- Each player draws 3 Lake tiles to their hand and the rest of the Lake tiles are placed in a faced-down stack to the side. The number of Lake tiles used in a game also depends on the number of players.
- A supply stack of Lake Tiles is also created, with 20 tiles for a 4-player game, 18 tiles for a 3-player game, and 16 tiles for a 2-player game.
- Each player also collects a Lantern tile corresponding to the color on the starting Lake tile facing their direction to begin the game.
- The player who receives the red card from the starting Lake tile will start first.
- Game Play/Player Turns -
A player may perform each of these actions once per turn in this order:
- Exchange a Lantern card (optional). Players will earn “favor tokens” throughout the game as discussed below. At the start of their turn, they may spend two favor tokens to exchange one lantern card for a different one from the supply.
- Make a Dedication (optional). A player may make one (and only one) dedication by trading in a set of lantern cards. The dedication tokens show victory points, with players earning fewer victory points the later in the game since the tokens with the most points sit on top of a stack. This action is mandatory if a player has more than 12 lantern cards.
- Place a Lake tile and take Lantern cards (mandatory). The player places the tile next to another lake tile, and then lantern cards are awarded. Although the colors on each side of the touching Lake tiles do not need to match, the active player will benefit by doing so. If the color on any side of the newly placed Lake tile does match the color on an adjacent tile, the active player will collect that color Lantern card from the supply.Then, if the matching lake tile has a platform (i.e. symbol in the middle), a favor token is awarded. It is possible that there might be multiple matches, so a player can earn multiple matching bonuses and favor tokens. Lastly, each player, starting with the active player, receives a lantern card corresponding to the color on the side of the newly placed lake tile.
- End Of Game -
Once everyone has placed their last Lake tile then everyone gets one last turn to earn more honor. The only actions they can do is turn in Exchange Lantern Cards and Make a Dedication, which are the two optional actions for each turn.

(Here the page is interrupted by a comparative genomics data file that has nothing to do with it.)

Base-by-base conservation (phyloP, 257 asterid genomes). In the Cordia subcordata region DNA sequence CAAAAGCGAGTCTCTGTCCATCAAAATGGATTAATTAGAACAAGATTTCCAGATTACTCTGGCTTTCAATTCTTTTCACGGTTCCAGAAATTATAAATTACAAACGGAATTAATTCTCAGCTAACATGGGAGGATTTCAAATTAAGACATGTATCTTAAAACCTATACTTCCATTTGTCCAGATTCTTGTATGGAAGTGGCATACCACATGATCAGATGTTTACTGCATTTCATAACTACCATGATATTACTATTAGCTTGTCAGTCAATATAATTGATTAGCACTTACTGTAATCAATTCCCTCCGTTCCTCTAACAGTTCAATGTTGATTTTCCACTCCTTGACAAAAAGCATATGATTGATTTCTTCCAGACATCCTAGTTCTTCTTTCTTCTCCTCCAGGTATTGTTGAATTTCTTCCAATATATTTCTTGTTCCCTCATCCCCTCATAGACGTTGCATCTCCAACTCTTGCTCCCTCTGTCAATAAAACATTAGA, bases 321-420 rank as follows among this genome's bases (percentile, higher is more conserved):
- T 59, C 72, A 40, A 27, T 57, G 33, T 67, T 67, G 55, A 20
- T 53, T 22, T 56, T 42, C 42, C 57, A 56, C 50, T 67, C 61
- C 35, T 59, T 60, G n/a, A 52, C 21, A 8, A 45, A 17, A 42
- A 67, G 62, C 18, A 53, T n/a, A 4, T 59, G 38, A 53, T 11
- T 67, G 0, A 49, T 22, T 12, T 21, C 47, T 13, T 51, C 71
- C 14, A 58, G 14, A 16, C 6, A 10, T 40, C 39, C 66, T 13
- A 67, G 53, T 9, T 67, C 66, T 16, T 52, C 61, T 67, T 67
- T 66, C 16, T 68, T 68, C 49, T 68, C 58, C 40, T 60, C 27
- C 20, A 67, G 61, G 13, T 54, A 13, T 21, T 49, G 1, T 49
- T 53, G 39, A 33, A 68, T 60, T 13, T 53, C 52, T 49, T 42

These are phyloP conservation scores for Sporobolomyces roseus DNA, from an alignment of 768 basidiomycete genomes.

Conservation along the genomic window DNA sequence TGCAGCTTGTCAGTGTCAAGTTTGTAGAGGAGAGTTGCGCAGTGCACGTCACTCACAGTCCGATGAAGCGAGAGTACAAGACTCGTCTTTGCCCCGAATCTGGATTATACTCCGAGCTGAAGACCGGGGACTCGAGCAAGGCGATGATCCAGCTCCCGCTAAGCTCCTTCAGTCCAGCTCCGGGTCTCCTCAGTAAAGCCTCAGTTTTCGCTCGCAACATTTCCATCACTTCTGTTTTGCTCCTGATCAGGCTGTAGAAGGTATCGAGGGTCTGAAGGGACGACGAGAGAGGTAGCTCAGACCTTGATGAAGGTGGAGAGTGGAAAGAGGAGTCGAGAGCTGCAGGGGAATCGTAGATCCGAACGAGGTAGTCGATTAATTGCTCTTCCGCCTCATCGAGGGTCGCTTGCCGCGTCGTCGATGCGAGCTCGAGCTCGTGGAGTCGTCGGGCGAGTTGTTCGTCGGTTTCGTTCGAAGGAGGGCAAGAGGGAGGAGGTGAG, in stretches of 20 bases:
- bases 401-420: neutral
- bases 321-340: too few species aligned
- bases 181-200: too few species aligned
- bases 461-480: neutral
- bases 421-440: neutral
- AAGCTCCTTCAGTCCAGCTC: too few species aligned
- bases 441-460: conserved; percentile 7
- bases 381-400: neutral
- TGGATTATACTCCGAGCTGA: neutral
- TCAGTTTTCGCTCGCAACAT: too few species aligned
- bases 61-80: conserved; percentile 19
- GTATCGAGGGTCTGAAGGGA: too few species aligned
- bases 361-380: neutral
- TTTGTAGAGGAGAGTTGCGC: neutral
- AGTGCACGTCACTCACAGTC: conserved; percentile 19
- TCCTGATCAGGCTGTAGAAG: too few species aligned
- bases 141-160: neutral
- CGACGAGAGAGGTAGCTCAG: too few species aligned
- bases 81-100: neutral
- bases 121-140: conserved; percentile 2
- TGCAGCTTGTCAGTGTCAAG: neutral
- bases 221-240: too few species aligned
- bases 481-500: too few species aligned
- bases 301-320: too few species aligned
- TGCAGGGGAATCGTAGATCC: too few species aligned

- Winning -
The winner is the person who has the most "honor" or victory points at the end of the game from their Dedication tiles. This is the only way that a player can score points and the games are usually very close!
- Tie Breakers -
Ties are broken in the following order:
- The win goes to the tied player with the most favor tokens.
- The win goes to the tied player with the most remaining lantern cards.
- Great Instructional Videos -
Here's a few helpful instructional videos you or your group can watch to learn how to play this game visually.
Do you start with any Lantern cards at the beginning of the game?
Yes, you get one Lantern card based off the initial Lake tile placed starting with the player that has red pointed at them.
In what order do you receive the Lantern cards?
The player who is placing the tile gets any "matching bonus" colors and then starting with that player it goes in clockwise order. This is important because color stacks can run out.
Do colors need to match when placing an adjacent tile?
No, matching the color just means you get a bonus card of that color but is not required to place the tile.
Can I make more than one Dedication on my turn?
No, you can only make one dedication per turn. I get this question a lot and is frustrating to many players but it makes the mechanics better.
Can you get more than one favor token on your turn?
Yes, if you match multiple platforms together than you can get a favor token for each platform and matching color connected. The color's must match in order to get a favor token.
What happens when a supply pile runs out of a particular color?
This happens in every game and that means that some players might not receive a color. You follow in clockwise rotation starting with the player who placed the tile and some players not be able to get a color until someone turns in their Lantern cards.
Does the game end when everyone runs out of tiles?
No, everyone gets one more turn after they have placed their last tile. This allows players to turn in a Dedication to improve their honor points.
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Highest Price: $34.65 (June 13th, 2015)
Lowest Price: $19.55 (April 24th, 2017)
Average Price: $26.82
*According to CamelCamelCamel.com (1/8/2018)
Expanding The Game
There is currently one expansion available for Lanterns: The Harvest Festival called The Emperor's Gifts.
If you like how this board game plays, you'll definitely want to check out these great games which play similar.